Cape Verde is at the forefront of the climate crisis – Antonio Guterres

The answer dates back to 2015, when the national government detailed a strategic plan to make the blue economy central to the island nation’s future and set in motion a series of investments that have since been made.

But watching the 11 boats participating in the Ocean Race, their 10-story-tall masts dotting the skies of San Vicente Island tonight, Mr. Guterres could see the most visible results of that bet tonight.

Earlier in the day, the Secretary-General called the blue economy “a key opportunity to promote sustainable development in the archipelago” and said the UN looked forward to working with its government and people to “make this ambition a reality”.

Cape Verde Prime Minister José Ulisses Correia e Silva said his country wants to be “better known and count more” on the international stage, and that the ocean is the sector they want to make their voices heard.

“It makes sense to position ourselves in this particular area and do it with urgency. It makes sense that this message comes from here,” he said.

As part of this effort for the past five years, the country has held an annual “Ocean Week,” and next Monday, Cape Verde is partnering with Ocean Race to host a summit that will highlight selected speakers from around the world. Secretary General.

Prime Minister of Cape Verde during a press conference with Antonio Guterres

An existential threat

Cape Verde’s commitment may not be enough. As Mr Guterres warned, the country is “on the front lines of an existential crisis” – climate change.

“Sea level rise and the loss of biodiversity and ecosystems pose existential threats to the archipelago,” he said. “I am deeply disappointed that world leaders have not given the necessary measures and investment to this life-or-death emergency. »

Some of these results can already be felt in the harbor, which hosts one of the best races on the entire west coast of Africa, a quality that made it a magnet for traders and pirates centuries ago and today hosts the most important sailing race around. the world.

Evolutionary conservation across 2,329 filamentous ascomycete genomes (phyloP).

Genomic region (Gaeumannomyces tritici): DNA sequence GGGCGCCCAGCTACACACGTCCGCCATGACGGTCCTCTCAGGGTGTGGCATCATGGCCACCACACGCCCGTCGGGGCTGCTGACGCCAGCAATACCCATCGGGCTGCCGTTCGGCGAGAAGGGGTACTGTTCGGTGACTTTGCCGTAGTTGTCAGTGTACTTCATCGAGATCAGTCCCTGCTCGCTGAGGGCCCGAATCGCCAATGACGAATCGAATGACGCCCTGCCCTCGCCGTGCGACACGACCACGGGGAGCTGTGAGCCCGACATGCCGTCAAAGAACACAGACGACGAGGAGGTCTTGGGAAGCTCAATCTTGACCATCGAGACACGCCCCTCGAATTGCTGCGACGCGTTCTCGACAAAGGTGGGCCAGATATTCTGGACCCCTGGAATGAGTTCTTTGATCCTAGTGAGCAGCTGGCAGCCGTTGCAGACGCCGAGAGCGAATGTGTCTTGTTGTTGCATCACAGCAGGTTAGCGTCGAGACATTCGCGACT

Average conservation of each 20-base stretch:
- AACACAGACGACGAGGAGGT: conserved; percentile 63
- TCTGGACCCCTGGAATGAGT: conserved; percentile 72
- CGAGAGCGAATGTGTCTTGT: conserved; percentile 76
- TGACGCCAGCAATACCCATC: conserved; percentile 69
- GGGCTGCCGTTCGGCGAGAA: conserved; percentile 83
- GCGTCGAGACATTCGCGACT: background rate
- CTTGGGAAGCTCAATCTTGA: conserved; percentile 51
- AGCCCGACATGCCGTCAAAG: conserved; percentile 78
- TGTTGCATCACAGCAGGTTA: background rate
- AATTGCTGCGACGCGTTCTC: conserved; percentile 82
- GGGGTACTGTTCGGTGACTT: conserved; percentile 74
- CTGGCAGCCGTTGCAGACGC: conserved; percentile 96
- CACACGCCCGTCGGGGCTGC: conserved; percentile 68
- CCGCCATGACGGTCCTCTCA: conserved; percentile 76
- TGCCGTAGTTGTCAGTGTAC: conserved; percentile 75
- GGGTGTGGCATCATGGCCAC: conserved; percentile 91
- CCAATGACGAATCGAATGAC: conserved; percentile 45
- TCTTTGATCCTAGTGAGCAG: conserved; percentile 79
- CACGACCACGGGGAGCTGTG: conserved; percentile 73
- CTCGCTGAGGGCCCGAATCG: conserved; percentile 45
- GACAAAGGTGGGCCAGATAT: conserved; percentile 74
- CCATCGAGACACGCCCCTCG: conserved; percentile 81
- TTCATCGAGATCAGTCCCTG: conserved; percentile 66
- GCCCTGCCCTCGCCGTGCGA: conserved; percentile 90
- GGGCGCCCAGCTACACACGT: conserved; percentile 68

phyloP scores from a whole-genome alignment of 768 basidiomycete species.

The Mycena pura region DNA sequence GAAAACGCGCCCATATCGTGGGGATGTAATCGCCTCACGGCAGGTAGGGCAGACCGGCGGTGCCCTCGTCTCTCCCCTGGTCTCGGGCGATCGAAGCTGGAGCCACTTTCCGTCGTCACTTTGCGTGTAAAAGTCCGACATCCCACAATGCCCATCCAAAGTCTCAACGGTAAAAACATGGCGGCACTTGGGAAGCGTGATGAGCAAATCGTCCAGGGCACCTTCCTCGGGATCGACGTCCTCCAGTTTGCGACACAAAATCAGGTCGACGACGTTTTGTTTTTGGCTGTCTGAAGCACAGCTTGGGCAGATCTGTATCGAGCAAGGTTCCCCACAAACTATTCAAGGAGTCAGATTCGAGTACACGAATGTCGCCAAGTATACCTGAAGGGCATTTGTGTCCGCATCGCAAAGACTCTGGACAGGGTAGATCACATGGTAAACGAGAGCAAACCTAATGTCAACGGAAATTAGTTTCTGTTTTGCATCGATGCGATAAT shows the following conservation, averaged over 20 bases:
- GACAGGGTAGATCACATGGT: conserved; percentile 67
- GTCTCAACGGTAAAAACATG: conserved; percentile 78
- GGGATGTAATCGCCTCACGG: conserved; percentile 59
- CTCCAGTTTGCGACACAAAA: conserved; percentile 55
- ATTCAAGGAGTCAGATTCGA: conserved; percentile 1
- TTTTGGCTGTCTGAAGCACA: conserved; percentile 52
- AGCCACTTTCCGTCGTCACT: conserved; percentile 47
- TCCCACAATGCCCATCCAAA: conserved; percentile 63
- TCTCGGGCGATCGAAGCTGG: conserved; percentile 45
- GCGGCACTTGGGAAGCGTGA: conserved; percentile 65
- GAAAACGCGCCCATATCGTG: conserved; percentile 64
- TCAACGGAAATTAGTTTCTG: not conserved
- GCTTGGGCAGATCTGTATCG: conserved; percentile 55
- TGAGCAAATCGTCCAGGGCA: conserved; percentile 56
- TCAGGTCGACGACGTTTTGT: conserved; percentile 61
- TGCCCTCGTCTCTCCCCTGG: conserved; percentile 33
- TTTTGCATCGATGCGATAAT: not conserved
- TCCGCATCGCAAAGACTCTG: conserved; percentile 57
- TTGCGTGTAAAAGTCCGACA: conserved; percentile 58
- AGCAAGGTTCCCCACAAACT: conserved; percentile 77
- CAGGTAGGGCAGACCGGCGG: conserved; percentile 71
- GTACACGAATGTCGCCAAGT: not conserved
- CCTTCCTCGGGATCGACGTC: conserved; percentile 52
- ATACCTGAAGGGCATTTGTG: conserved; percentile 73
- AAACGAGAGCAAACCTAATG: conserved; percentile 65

In recent years, fishermen in Cape Verde have noted a decline in catches of Atlantic mackerel, one of the most popular fish among local residents. In 2022, the canning industry reported a decline in tuna catches and a lack of Atlantic mackerel, a feedstock for the industry.

According to preliminary results of a UN-led assessment, which is expected to be presented and discussed with key national stakeholders early this year, by 2100 the biomass of large pelagic fish – those living in the pelagic zone in ocean or lake waters, nor close to the bottom or shore close – for example, albacore, a type of tuna, can be reduced by 45%. The decline will be even greater in the neighboring Senegal-Mauritania basin.

Such changes can seriously affect the economy of the islands. In 2018, the fishing sector provided employment to 6,283 people and formed the basis of feeding 588,000 people. These products also accounted for almost 80% of the country’s exports.

“Climate change is a clear threat to the future of fisheries, but also to all biodiversity,” the Secretary-General said while attending a series of lectures promoted by the Prime Minister in the evening. , at the Cape Verde National. Center for Arts, Crafts and Design.

“The fact is that there is a very clear connection between the fishing industry and climate protection. “Experience shows that when a certain region is protected, it has a multiplier effect in other areas and everyone benefits from it,” the general secretary added.